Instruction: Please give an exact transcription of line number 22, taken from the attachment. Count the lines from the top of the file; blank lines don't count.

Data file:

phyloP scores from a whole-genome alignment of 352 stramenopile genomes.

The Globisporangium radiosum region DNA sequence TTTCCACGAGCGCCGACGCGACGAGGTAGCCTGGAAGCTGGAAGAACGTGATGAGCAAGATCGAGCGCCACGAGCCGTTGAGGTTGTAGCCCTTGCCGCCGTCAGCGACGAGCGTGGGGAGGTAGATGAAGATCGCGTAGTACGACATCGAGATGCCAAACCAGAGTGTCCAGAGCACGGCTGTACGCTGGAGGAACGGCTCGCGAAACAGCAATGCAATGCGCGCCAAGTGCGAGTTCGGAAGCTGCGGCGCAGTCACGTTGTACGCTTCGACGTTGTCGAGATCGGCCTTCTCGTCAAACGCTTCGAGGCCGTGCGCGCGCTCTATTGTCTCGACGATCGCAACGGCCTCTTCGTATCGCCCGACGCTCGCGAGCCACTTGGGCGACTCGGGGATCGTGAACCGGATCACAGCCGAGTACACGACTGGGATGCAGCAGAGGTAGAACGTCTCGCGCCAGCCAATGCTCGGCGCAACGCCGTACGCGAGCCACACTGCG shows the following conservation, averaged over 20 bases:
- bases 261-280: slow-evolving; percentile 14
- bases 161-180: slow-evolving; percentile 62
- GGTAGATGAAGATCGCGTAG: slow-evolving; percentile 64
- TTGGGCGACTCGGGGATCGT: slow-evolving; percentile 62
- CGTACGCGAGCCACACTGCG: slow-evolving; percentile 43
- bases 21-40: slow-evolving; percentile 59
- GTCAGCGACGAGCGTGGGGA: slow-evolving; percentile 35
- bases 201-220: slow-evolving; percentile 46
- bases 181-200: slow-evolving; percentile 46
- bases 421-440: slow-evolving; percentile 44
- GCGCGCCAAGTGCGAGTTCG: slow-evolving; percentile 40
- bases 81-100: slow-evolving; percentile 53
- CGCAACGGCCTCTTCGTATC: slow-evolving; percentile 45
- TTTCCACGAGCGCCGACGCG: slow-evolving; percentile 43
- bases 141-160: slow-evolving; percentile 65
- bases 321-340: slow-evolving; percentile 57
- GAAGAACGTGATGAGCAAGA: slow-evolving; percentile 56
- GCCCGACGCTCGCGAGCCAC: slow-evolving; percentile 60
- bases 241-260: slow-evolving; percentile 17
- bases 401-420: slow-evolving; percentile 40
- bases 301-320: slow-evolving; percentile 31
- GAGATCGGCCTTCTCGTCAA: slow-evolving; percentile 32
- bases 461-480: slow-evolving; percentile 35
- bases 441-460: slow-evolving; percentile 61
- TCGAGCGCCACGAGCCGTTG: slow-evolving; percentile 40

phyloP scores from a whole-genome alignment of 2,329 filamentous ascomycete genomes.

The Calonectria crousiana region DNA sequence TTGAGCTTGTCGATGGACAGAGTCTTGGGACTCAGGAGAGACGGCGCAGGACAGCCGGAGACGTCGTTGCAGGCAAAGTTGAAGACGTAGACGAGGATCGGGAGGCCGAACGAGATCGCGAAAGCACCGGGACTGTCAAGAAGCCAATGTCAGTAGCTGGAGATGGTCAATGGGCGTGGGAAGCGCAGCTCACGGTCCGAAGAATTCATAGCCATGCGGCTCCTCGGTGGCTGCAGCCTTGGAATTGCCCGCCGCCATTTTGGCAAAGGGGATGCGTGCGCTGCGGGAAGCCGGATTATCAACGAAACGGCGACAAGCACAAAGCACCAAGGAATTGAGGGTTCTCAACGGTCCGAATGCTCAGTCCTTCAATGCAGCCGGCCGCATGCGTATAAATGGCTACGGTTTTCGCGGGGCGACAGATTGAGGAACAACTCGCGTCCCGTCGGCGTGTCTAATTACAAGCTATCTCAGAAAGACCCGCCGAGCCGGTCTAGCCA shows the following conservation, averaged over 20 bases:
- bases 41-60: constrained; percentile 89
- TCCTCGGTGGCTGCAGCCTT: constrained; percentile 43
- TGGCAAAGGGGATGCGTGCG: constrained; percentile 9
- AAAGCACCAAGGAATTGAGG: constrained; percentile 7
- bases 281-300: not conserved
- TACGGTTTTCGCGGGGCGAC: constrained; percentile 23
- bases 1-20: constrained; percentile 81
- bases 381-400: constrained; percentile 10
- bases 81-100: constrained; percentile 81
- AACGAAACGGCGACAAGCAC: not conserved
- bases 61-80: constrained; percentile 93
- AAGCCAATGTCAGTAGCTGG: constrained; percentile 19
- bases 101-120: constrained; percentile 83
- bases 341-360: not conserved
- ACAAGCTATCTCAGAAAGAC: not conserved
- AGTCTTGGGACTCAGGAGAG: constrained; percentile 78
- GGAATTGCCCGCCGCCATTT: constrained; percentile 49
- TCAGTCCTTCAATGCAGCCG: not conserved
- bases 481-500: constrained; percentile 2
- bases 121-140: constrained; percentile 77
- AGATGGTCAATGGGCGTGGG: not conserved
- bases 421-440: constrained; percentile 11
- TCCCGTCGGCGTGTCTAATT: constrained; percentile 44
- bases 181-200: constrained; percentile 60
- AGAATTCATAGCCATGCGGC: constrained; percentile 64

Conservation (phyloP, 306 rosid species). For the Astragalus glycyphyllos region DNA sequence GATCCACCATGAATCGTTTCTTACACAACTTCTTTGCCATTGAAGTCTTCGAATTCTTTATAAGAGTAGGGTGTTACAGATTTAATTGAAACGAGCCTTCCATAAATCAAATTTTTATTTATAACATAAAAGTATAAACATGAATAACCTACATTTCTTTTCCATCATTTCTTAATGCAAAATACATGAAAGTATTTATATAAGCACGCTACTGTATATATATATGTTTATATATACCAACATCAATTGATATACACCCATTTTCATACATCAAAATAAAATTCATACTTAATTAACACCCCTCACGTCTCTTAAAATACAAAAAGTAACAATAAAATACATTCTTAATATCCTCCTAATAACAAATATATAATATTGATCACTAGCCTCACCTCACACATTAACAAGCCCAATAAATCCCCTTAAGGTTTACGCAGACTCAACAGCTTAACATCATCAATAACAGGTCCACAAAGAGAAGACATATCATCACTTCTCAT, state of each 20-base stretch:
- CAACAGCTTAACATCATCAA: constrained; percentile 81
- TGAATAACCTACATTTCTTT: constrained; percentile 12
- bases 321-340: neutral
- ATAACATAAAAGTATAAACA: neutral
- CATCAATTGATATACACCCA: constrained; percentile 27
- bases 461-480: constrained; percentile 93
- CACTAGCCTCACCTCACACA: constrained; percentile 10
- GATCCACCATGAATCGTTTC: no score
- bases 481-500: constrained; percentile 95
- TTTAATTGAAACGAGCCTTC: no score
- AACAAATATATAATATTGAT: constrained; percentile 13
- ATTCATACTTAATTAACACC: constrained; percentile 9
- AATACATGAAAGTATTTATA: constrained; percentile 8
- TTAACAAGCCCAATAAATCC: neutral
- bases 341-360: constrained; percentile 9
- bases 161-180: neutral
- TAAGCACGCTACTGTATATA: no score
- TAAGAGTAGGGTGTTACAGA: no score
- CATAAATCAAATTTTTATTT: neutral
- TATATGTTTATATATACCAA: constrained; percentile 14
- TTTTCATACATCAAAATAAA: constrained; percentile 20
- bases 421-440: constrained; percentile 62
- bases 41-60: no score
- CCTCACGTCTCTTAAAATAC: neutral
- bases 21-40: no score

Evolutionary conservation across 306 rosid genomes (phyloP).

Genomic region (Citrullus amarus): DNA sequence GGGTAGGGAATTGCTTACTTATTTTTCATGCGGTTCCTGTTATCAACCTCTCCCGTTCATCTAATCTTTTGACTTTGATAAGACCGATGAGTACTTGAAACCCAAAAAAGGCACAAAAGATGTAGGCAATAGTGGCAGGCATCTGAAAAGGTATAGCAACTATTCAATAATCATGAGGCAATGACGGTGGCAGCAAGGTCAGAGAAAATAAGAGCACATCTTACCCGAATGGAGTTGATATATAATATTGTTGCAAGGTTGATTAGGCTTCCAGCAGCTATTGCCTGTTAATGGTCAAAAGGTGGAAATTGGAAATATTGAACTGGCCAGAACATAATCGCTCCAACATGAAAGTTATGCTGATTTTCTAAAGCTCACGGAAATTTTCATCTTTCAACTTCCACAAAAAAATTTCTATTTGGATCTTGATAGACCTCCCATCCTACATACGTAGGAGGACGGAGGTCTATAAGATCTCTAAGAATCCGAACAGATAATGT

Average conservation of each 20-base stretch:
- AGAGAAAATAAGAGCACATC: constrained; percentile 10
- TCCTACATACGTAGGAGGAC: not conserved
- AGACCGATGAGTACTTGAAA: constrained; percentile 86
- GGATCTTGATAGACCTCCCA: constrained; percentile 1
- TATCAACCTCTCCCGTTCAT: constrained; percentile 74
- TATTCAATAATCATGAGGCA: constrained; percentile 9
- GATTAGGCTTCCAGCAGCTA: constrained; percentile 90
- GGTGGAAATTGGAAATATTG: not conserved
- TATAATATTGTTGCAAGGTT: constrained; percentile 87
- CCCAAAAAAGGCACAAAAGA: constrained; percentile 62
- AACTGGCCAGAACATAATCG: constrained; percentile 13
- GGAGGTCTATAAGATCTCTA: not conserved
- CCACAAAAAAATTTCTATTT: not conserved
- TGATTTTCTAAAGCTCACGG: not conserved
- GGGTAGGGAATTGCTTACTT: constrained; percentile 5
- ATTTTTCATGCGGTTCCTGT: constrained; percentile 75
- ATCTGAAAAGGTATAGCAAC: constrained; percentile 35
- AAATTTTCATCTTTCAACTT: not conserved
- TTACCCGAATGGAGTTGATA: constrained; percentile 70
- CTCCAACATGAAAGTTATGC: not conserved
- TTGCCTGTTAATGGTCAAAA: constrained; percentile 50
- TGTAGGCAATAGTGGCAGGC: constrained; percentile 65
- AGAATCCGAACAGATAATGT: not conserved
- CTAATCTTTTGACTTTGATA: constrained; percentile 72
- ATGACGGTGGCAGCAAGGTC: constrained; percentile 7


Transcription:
- bases 401-420: slow-evolving; percentile 40